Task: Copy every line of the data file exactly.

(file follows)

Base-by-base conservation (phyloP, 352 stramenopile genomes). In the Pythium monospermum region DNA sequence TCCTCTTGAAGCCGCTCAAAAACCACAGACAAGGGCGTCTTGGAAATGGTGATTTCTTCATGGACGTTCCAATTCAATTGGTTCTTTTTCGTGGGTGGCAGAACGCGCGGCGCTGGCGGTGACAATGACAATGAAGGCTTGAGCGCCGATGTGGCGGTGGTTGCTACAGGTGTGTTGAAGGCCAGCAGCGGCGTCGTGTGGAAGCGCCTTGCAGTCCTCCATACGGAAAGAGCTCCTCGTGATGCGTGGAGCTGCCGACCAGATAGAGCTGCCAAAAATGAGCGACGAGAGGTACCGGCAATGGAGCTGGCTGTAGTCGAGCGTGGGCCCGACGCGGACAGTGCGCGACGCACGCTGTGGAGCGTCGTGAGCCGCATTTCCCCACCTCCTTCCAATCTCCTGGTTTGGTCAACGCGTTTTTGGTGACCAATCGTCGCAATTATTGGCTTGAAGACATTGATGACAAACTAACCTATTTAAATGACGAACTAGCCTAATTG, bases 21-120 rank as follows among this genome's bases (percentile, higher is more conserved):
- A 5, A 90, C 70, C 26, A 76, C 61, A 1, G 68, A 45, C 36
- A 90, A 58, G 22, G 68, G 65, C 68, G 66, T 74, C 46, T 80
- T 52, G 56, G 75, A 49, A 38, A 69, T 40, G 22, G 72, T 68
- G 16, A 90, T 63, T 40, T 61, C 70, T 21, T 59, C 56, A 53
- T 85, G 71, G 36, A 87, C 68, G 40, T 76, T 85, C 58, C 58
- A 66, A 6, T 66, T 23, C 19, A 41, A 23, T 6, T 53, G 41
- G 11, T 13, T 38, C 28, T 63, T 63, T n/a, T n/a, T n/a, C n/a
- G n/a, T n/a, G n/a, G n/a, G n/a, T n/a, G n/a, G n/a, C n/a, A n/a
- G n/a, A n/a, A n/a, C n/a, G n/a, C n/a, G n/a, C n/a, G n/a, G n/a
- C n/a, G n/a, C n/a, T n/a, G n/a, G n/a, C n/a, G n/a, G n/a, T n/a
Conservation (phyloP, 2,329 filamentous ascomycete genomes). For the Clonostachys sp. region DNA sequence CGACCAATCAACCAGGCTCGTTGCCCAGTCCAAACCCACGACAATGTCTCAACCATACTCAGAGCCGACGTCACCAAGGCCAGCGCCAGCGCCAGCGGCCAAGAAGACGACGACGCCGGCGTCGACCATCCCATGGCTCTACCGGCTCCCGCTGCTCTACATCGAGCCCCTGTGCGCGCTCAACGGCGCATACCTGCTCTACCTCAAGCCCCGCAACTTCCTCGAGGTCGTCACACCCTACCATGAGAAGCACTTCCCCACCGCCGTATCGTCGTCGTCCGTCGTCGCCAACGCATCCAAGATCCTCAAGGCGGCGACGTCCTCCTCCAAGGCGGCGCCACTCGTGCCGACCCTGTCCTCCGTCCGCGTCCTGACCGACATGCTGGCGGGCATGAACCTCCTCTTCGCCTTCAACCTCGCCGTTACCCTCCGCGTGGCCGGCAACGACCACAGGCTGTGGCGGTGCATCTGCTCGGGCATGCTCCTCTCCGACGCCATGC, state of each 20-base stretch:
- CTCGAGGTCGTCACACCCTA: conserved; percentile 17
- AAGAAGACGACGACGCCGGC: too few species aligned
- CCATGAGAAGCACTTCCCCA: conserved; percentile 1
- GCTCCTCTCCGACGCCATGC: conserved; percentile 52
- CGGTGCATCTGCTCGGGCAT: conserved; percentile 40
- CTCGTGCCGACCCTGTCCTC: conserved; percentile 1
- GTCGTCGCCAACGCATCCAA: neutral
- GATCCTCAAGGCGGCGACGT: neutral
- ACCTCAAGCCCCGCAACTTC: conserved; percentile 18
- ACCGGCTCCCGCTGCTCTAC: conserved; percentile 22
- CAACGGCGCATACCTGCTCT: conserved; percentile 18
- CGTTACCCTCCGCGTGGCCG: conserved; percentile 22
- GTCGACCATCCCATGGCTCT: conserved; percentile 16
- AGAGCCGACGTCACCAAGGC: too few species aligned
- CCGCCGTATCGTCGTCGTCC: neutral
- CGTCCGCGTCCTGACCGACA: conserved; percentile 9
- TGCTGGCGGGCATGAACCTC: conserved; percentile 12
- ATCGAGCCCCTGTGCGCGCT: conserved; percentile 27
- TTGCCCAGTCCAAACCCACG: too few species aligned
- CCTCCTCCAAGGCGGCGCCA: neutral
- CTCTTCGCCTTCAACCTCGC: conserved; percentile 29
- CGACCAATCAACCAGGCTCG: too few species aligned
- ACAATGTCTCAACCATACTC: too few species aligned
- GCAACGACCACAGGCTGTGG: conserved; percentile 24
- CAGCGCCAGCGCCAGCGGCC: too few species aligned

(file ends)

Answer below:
Base-by-base conservation (phyloP, 352 stramenopile genomes). In the Pythium monospermum region DNA sequence TCCTCTTGAAGCCGCTCAAAAACCACAGACAAGGGCGTCTTGGAAATGGTGATTTCTTCATGGACGTTCCAATTCAATTGGTTCTTTTTCGTGGGTGGCAGAACGCGCGGCGCTGGCGGTGACAATGACAATGAAGGCTTGAGCGCCGATGTGGCGGTGGTTGCTACAGGTGTGTTGAAGGCCAGCAGCGGCGTCGTGTGGAAGCGCCTTGCAGTCCTCCATACGGAAAGAGCTCCTCGTGATGCGTGGAGCTGCCGACCAGATAGAGCTGCCAAAAATGAGCGACGAGAGGTACCGGCAATGGAGCTGGCTGTAGTCGAGCGTGGGCCCGACGCGGACAGTGCGCGACGCACGCTGTGGAGCGTCGTGAGCCGCATTTCCCCACCTCCTTCCAATCTCCTGGTTTGGTCAACGCGTTTTTGGTGACCAATCGTCGCAATTATTGGCTTGAAGACATTGATGACAAACTAACCTATTTAAATGACGAACTAGCCTAATTG, bases 21-120 rank as follows among this genome's bases (percentile, higher is more conserved):
- A 5, A 90, C 70, C 26, A 76, C 61, A 1, G 68, A 45, C 36
- A 90, A 58, G 22, G 68, G 65, C 68, G 66, T 74, C 46, T 80
- T 52, G 56, G 75, A 49, A 38, A 69, T 40, G 22, G 72, T 68
- G 16, A 90, T 63, T 40, T 61, C 70, T 21, T 59, C 56, A 53
- T 85, G 71, G 36, A 87, C 68, G 40, T 76, T 85, C 58, C 58
- A 66, A 6, T 66, T 23, C 19, A 41, A 23, T 6, T 53, G 41
- G 11, T 13, T 38, C 28, T 63, T 63, T n/a, T n/a, T n/a, C n/a
- G n/a, T n/a, G n/a, G n/a, G n/a, T n/a, G n/a, G n/a, C n/a, A n/a
- G n/a, A n/a, A n/a, C n/a, G n/a, C n/a, G n/a, C n/a, G n/a, G n/a
- C n/a, G n/a, C n/a, T n/a, G n/a, G n/a, C n/a, G n/a, G n/a, T n/a
Conservation (phyloP, 2,329 filamentous ascomycete genomes). For the Clonostachys sp. region DNA sequence CGACCAATCAACCAGGCTCGTTGCCCAGTCCAAACCCACGACAATGTCTCAACCATACTCAGAGCCGACGTCACCAAGGCCAGCGCCAGCGCCAGCGGCCAAGAAGACGACGACGCCGGCGTCGACCATCCCATGGCTCTACCGGCTCCCGCTGCTCTACATCGAGCCCCTGTGCGCGCTCAACGGCGCATACCTGCTCTACCTCAAGCCCCGCAACTTCCTCGAGGTCGTCACACCCTACCATGAGAAGCACTTCCCCACCGCCGTATCGTCGTCGTCCGTCGTCGCCAACGCATCCAAGATCCTCAAGGCGGCGACGTCCTCCTCCAAGGCGGCGCCACTCGTGCCGACCCTGTCCTCCGTCCGCGTCCTGACCGACATGCTGGCGGGCATGAACCTCCTCTTCGCCTTCAACCTCGCCGTTACCCTCCGCGTGGCCGGCAACGACCACAGGCTGTGGCGGTGCATCTGCTCGGGCATGCTCCTCTCCGACGCCATGC, state of each 20-base stretch:
- CTCGAGGTCGTCACACCCTA: conserved; percentile 17
- AAGAAGACGACGACGCCGGC: too few species aligned
- CCATGAGAAGCACTTCCCCA: conserved; percentile 1
- GCTCCTCTCCGACGCCATGC: conserved; percentile 52
- CGGTGCATCTGCTCGGGCAT: conserved; percentile 40
- CTCGTGCCGACCCTGTCCTC: conserved; percentile 1
- GTCGTCGCCAACGCATCCAA: neutral
- GATCCTCAAGGCGGCGACGT: neutral
- ACCTCAAGCCCCGCAACTTC: conserved; percentile 18
- ACCGGCTCCCGCTGCTCTAC: conserved; percentile 22
- CAACGGCGCATACCTGCTCT: conserved; percentile 18
- CGTTACCCTCCGCGTGGCCG: conserved; percentile 22
- GTCGACCATCCCATGGCTCT: conserved; percentile 16
- AGAGCCGACGTCACCAAGGC: too few species aligned
- CCGCCGTATCGTCGTCGTCC: neutral
- CGTCCGCGTCCTGACCGACA: conserved; percentile 9
- TGCTGGCGGGCATGAACCTC: conserved; percentile 12
- ATCGAGCCCCTGTGCGCGCT: conserved; percentile 27
- TTGCCCAGTCCAAACCCACG: too few species aligned
- CCTCCTCCAAGGCGGCGCCA: neutral
- CTCTTCGCCTTCAACCTCGC: conserved; percentile 29
- CGACCAATCAACCAGGCTCG: too few species aligned
- ACAATGTCTCAACCATACTC: too few species aligned
- GCAACGACCACAGGCTGTGG: conserved; percentile 24
- CAGCGCCAGCGCCAGCGGCC: too few species aligned